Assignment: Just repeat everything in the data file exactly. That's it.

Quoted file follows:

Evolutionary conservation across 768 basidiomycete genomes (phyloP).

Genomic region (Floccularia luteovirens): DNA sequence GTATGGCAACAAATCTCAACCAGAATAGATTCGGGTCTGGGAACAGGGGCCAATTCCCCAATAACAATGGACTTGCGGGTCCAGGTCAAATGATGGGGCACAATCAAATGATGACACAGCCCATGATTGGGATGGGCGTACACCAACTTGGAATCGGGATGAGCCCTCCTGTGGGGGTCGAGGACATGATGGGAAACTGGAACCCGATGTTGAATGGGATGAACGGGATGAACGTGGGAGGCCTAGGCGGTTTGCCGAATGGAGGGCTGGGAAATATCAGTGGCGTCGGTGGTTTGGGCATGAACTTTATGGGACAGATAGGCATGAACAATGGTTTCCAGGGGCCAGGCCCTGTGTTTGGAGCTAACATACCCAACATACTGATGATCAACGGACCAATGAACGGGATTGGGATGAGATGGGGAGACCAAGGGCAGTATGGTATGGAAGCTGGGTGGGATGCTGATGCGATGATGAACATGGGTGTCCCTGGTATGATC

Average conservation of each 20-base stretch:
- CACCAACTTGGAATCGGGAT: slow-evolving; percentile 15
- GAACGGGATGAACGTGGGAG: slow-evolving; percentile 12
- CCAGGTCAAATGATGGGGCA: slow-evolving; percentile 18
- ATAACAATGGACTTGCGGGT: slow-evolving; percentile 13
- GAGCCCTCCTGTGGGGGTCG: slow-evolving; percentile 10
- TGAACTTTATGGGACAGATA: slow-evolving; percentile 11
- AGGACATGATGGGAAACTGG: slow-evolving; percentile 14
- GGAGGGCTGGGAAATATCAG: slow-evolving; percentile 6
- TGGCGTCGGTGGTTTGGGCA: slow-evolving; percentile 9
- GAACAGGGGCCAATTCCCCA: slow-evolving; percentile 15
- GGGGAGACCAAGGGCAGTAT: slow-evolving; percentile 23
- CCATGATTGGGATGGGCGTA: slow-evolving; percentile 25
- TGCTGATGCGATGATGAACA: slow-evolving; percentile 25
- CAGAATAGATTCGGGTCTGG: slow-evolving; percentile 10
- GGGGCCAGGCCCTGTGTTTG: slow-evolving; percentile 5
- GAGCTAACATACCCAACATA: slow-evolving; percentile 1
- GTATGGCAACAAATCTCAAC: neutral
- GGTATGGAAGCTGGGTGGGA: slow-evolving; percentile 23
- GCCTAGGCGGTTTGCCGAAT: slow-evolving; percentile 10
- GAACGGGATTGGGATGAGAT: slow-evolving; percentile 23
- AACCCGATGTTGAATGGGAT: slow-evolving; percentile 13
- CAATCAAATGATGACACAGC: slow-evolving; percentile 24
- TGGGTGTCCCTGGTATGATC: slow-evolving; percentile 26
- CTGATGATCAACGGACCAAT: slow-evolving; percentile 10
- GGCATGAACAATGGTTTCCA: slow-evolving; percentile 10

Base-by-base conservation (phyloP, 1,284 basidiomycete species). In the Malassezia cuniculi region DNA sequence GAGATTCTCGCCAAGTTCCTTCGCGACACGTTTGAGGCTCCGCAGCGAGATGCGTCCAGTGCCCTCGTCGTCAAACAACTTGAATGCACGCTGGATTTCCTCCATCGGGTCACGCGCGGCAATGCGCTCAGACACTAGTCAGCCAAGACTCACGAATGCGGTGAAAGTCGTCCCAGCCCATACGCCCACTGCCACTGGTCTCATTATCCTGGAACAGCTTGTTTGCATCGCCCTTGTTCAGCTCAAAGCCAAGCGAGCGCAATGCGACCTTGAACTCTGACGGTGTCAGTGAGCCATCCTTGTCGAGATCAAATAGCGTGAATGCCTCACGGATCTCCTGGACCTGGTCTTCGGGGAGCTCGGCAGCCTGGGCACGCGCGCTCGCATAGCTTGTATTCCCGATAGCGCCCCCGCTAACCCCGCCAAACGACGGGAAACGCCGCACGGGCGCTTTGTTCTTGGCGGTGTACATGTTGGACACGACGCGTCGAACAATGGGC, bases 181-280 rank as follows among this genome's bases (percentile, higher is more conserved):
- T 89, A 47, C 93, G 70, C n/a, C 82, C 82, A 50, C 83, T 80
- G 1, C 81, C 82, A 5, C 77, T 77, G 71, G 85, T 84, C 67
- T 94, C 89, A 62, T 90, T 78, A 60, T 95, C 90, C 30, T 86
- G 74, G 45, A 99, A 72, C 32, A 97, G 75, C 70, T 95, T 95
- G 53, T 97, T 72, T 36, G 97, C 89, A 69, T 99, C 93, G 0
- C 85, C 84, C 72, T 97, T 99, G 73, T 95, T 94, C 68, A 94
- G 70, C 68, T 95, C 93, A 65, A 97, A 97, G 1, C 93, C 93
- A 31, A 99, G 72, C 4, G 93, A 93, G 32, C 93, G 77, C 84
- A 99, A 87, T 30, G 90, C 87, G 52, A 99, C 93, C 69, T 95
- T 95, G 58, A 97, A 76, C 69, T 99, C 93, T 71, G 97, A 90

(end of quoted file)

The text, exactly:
Evolutionary conservation across 768 basidiomycete genomes (phyloP).

Genomic region (Floccularia luteovirens): DNA sequence GTATGGCAACAAATCTCAACCAGAATAGATTCGGGTCTGGGAACAGGGGCCAATTCCCCAATAACAATGGACTTGCGGGTCCAGGTCAAATGATGGGGCACAATCAAATGATGACACAGCCCATGATTGGGATGGGCGTACACCAACTTGGAATCGGGATGAGCCCTCCTGTGGGGGTCGAGGACATGATGGGAAACTGGAACCCGATGTTGAATGGGATGAACGGGATGAACGTGGGAGGCCTAGGCGGTTTGCCGAATGGAGGGCTGGGAAATATCAGTGGCGTCGGTGGTTTGGGCATGAACTTTATGGGACAGATAGGCATGAACAATGGTTTCCAGGGGCCAGGCCCTGTGTTTGGAGCTAACATACCCAACATACTGATGATCAACGGACCAATGAACGGGATTGGGATGAGATGGGGAGACCAAGGGCAGTATGGTATGGAAGCTGGGTGGGATGCTGATGCGATGATGAACATGGGTGTCCCTGGTATGATC

Average conservation of each 20-base stretch:
- CACCAACTTGGAATCGGGAT: slow-evolving; percentile 15
- GAACGGGATGAACGTGGGAG: slow-evolving; percentile 12
- CCAGGTCAAATGATGGGGCA: slow-evolving; percentile 18
- ATAACAATGGACTTGCGGGT: slow-evolving; percentile 13
- GAGCCCTCCTGTGGGGGTCG: slow-evolving; percentile 10
- TGAACTTTATGGGACAGATA: slow-evolving; percentile 11
- AGGACATGATGGGAAACTGG: slow-evolving; percentile 14
- GGAGGGCTGGGAAATATCAG: slow-evolving; percentile 6
- TGGCGTCGGTGGTTTGGGCA: slow-evolving; percentile 9
- GAACAGGGGCCAATTCCCCA: slow-evolving; percentile 15
- GGGGAGACCAAGGGCAGTAT: slow-evolving; percentile 23
- CCATGATTGGGATGGGCGTA: slow-evolving; percentile 25
- TGCTGATGCGATGATGAACA: slow-evolving; percentile 25
- CAGAATAGATTCGGGTCTGG: slow-evolving; percentile 10
- GGGGCCAGGCCCTGTGTTTG: slow-evolving; percentile 5
- GAGCTAACATACCCAACATA: slow-evolving; percentile 1
- GTATGGCAACAAATCTCAAC: neutral
- GGTATGGAAGCTGGGTGGGA: slow-evolving; percentile 23
- GCCTAGGCGGTTTGCCGAAT: slow-evolving; percentile 10
- GAACGGGATTGGGATGAGAT: slow-evolving; percentile 23
- AACCCGATGTTGAATGGGAT: slow-evolving; percentile 13
- CAATCAAATGATGACACAGC: slow-evolving; percentile 24
- TGGGTGTCCCTGGTATGATC: slow-evolving; percentile 26
- CTGATGATCAACGGACCAAT: slow-evolving; percentile 10
- GGCATGAACAATGGTTTCCA: slow-evolving; percentile 10

Base-by-base conservation (phyloP, 1,284 basidiomycete species). In the Malassezia cuniculi region DNA sequence GAGATTCTCGCCAAGTTCCTTCGCGACACGTTTGAGGCTCCGCAGCGAGATGCGTCCAGTGCCCTCGTCGTCAAACAACTTGAATGCACGCTGGATTTCCTCCATCGGGTCACGCGCGGCAATGCGCTCAGACACTAGTCAGCCAAGACTCACGAATGCGGTGAAAGTCGTCCCAGCCCATACGCCCACTGCCACTGGTCTCATTATCCTGGAACAGCTTGTTTGCATCGCCCTTGTTCAGCTCAAAGCCAAGCGAGCGCAATGCGACCTTGAACTCTGACGGTGTCAGTGAGCCATCCTTGTCGAGATCAAATAGCGTGAATGCCTCACGGATCTCCTGGACCTGGTCTTCGGGGAGCTCGGCAGCCTGGGCACGCGCGCTCGCATAGCTTGTATTCCCGATAGCGCCCCCGCTAACCCCGCCAAACGACGGGAAACGCCGCACGGGCGCTTTGTTCTTGGCGGTGTACATGTTGGACACGACGCGTCGAACAATGGGC, bases 181-280 rank as follows among this genome's bases (percentile, higher is more conserved):
- T 89, A 47, C 93, G 70, C n/a, C 82, C 82, A 50, C 83, T 80
- G 1, C 81, C 82, A 5, C 77, T 77, G 71, G 85, T 84, C 67
- T 94, C 89, A 62, T 90, T 78, A 60, T 95, C 90, C 30, T 86
- G 74, G 45, A 99, A 72, C 32, A 97, G 75, C 70, T 95, T 95
- G 53, T 97, T 72, T 36, G 97, C 89, A 69, T 99, C 93, G 0
- C 85, C 84, C 72, T 97, T 99, G 73, T 95, T 94, C 68, A 94
- G 70, C 68, T 95, C 93, A 65, A 97, A 97, G 1, C 93, C 93
- A 31, A 99, G 72, C 4, G 93, A 93, G 32, C 93, G 77, C 84
- A 99, A 87, T 30, G 90, C 87, G 52, A 99, C 93, C 69, T 95
- T 95, G 58, A 97, A 76, C 69, T 99, C 93, T 71, G 97, A 90